Perch Hill 1994-2011
Adam Nicolson – Harper Press – Hardback - $54.99
Reviewed on Radio NZ National’s Nine to Noon programme with Lynn Freeman today, 13 June 2011
I love the cover of this handsome hardback book, back and front, you can almost smell the summer grass. Stunning photographs by Jonathan Buckley. And the endpapers too are most appealing, a hand-painted map of Perch Hill the semi-derelict Sussex farm that Nicolson rebuilt and turned into a successful organic farm.
We know Adam Nicolson from his newspaper columns and from nearly 20 other books especially Sissinghurst: An Unfinished History where he told of the remaking of the home farm at the Kentish Castle where he grew up and where of course his famous grandmother, Vita Sackville-West, created her most admired garden which is now administered by the National Trust and attracts thousands of visitors every year. Just as an aside if you are in the UK anytime do be sure to visit this place. I have been there in all seasons and believe me it is truly spectacular.
This new book starts in 1992 in London at a time of great personal crisis in the author’s life. At the time he was tormented with guilt over the failure of his first marriage, he had also abandoned a business, was in a catastrophic financial state and had failed to complete a book he was working on. Then to cap it all off he was walking on his own one summer night from Mayfair to Hammersmith, where he was living with Sarah Raven, who would become his second wife, and who plays a major role in this book. On the way he was mugged by three youths who sprayed bleach into his eyes to immobilise him. He subsequently experienced a significant breakdown.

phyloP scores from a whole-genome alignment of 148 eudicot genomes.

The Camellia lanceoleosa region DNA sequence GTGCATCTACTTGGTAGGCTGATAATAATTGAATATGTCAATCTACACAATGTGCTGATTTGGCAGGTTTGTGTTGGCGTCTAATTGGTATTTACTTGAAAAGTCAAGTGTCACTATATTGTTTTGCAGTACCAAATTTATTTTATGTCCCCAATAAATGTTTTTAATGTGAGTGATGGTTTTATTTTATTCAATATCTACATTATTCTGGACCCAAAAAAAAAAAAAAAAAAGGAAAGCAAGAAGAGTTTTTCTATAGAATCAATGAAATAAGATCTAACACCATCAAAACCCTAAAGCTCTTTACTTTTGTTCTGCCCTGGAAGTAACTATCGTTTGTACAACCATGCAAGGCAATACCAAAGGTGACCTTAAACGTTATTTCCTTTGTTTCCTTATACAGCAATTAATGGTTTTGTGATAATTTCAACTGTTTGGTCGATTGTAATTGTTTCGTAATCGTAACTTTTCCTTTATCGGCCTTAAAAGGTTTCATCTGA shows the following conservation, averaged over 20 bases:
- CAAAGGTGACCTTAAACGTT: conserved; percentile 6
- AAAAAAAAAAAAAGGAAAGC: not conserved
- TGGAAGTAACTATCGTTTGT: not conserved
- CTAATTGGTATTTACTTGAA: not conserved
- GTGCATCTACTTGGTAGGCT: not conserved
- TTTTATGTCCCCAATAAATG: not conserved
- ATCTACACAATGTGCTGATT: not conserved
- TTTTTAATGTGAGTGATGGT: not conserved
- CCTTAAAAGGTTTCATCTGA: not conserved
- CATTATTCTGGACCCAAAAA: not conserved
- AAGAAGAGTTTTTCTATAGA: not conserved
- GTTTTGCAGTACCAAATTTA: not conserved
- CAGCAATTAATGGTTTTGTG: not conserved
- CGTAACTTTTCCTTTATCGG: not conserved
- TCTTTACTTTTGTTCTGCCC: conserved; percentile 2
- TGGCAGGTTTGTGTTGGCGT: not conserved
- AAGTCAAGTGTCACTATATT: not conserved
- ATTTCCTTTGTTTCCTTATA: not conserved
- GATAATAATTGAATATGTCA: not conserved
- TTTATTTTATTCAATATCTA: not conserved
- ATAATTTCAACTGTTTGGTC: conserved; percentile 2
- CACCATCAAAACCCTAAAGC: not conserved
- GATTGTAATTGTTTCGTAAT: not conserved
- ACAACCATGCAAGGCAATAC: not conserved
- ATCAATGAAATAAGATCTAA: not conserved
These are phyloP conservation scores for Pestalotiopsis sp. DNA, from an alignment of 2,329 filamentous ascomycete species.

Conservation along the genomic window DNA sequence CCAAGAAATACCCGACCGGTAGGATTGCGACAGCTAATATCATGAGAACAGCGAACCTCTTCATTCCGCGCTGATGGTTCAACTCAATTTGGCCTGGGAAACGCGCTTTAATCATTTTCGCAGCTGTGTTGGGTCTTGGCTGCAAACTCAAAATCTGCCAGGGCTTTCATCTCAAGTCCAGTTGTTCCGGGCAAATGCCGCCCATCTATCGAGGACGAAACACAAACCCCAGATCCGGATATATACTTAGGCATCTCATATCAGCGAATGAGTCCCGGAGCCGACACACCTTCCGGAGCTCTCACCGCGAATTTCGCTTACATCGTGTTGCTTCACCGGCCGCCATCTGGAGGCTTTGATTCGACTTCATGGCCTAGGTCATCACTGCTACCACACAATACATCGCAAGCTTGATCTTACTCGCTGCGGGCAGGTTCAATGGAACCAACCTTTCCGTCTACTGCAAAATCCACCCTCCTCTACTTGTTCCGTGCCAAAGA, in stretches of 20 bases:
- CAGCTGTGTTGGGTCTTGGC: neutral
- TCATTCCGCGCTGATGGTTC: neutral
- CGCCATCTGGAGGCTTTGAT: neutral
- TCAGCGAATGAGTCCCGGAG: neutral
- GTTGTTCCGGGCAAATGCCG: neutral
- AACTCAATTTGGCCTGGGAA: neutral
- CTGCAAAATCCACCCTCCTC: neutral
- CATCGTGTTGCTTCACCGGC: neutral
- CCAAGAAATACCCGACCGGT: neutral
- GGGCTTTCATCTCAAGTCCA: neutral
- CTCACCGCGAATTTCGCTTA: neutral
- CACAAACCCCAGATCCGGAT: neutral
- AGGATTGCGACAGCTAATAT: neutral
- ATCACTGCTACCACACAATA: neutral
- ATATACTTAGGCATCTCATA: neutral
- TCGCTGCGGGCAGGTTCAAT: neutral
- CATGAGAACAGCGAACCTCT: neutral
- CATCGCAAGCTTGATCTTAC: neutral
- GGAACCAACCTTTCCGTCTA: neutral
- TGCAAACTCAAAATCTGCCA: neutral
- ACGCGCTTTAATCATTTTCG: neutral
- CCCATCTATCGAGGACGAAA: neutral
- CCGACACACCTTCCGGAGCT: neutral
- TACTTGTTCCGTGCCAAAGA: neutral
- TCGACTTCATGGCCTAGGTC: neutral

As a result of this they decided to leave their metropolitan life and eventually they found Perch Hill Farm and bought it in 1994 for 432,000 pounds. The buildings were pretty awful but they were won over by the breathtaking scenery and the thought they could turn it into something that would support them income-wise. How they did that is what this delightful book is all about. During this time of course everything changed for British small farmers with the foot-and mouth outbreak, the hunting ban, new regulations in the building and health & safety regulations and of course a couple of major economic downturns. He discovers that farming is often muddy and cold and incredibly hard work, plagued by planning regulations and with constant battles against thistles and ragwort. As he says “a farm doesn’t work without rigour.’ An understatement methinks.
In all of this Nicolson writes with disarming honesty, he is often both quite funny and touching too, as he takes us on the journey that he and Sarah share. He introduces her as “the woman for whom, a few months before I left my wife. That is a phrase which leaves me raw.”
Sarah Raven sounds a remarkable woman with her baby daughters, born at their Perch Hill home, the design and development of her stunning gardens which have made her into one of Britain’s celebrated garden experts with several books and a TV programme and a column in the Daily Telegraph to her name. She also runs sought after courses at Perch Hill in a beautifully converted 1940’s cowshed and their open days now attract over a thousand people.
This book then is a charming and delightful read, one that celebrates the importance of holding onto your dreams.
Oh and I should have mentioned that Perch Hill, just in Sussex, is only 15 miles from Sissinghurst, just in Kent.